will make this happen!
Christmas Eve Meditation
I know the more enlightened ones think I should probably be over Jesus by now but I still find myself sitting at his feet, criss-cross applesauce, unable to get over the Good News that God-is-with-us. (I don’t think I can graduate from Jesus until I’ve mastered what he came to teach us and I still have so far to go with the whole “love your enemies” thing alone that I figure I’m okay to stay in his shadow and shelter.)
Almost all of our theology - and so, therefore, the way we live our lives - tracks back to what we believe about the nature and character of God. So settle in your bones this truth: Jesus is the exact representation of God. He came to reveal God to us, to show us all the ways that we have misrepresented and misunderstood God. And what did we learn from our Jesus? We are loved and we are redeemed. We are no longer servants but friends.
A few years ago we gathered our children around the candles on Christmas Eve and asked the tinies to explain the candles back to us. (With our kids, we have always walked them through Advent with the traditional themes of Hope, Peace, Joy, and Love for the candles.)
Joseph said that we light the Hope candle because Jesus is our hope, we hoped for Jesus then and now we’re hoping for Jesus to come again.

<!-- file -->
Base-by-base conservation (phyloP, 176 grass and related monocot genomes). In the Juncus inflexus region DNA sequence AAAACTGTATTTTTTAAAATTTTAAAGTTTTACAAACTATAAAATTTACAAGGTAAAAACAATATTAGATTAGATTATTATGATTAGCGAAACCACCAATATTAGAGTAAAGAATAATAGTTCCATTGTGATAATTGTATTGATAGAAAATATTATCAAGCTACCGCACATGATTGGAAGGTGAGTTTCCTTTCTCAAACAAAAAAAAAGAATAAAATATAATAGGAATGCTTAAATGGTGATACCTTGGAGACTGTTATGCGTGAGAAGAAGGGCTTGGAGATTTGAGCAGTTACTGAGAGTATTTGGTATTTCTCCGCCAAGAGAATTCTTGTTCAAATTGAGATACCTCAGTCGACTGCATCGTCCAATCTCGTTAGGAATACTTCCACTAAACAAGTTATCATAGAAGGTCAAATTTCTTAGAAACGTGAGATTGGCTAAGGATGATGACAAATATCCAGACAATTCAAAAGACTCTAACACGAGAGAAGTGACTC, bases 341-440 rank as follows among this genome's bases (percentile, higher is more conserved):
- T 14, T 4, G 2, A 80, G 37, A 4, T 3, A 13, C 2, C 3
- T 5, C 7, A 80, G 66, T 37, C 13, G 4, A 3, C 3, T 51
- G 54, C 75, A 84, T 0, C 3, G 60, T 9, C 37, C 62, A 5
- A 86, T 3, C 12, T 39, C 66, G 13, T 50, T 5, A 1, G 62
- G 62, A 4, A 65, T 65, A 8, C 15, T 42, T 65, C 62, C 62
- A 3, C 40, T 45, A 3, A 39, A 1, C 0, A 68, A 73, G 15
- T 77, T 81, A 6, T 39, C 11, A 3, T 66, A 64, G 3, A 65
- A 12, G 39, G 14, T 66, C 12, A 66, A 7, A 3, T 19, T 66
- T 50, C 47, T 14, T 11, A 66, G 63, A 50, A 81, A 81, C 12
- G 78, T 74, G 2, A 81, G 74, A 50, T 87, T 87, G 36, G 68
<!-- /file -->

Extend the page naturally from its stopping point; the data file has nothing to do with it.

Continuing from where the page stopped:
Evelynn said that we light the Peace candle because Jesus makes peace and gives peace and is peace. Hearing those words in her childish voice brought tears to my eyes as I’d been so haunted by the refugee crisis that year: we are still yearning for peace.
Anne said that we light the Joy candle because Jesus is our joy and gives us joy and we’re all so happy he came to us once and he will come again to fix everything.
And then we asked the little cousins to light the Love candle for Maggie who was brand new that year and tell us why it’s called Love and they both giggled about how Jesus brings Love to the whole world because God is love.
We let the tinies read the Bible verses and I looked down the table at my father, his once-curly red hair now a close-cropped white, holding the Bible open for my son, listening to Joe read about the love of God towards us all.
My parents were very young when they had me and my sister so I remember when they were in their twenties and then in their thirties when they began to follow Jesus. I was a kid about the age of my own tinies then; they reoriented their entire lives and our family story on Jesus. He changed everything in them and for them. He brought that hope, that joy, that peace, that love to their lives from the inside-out and I walk in the legacy of it.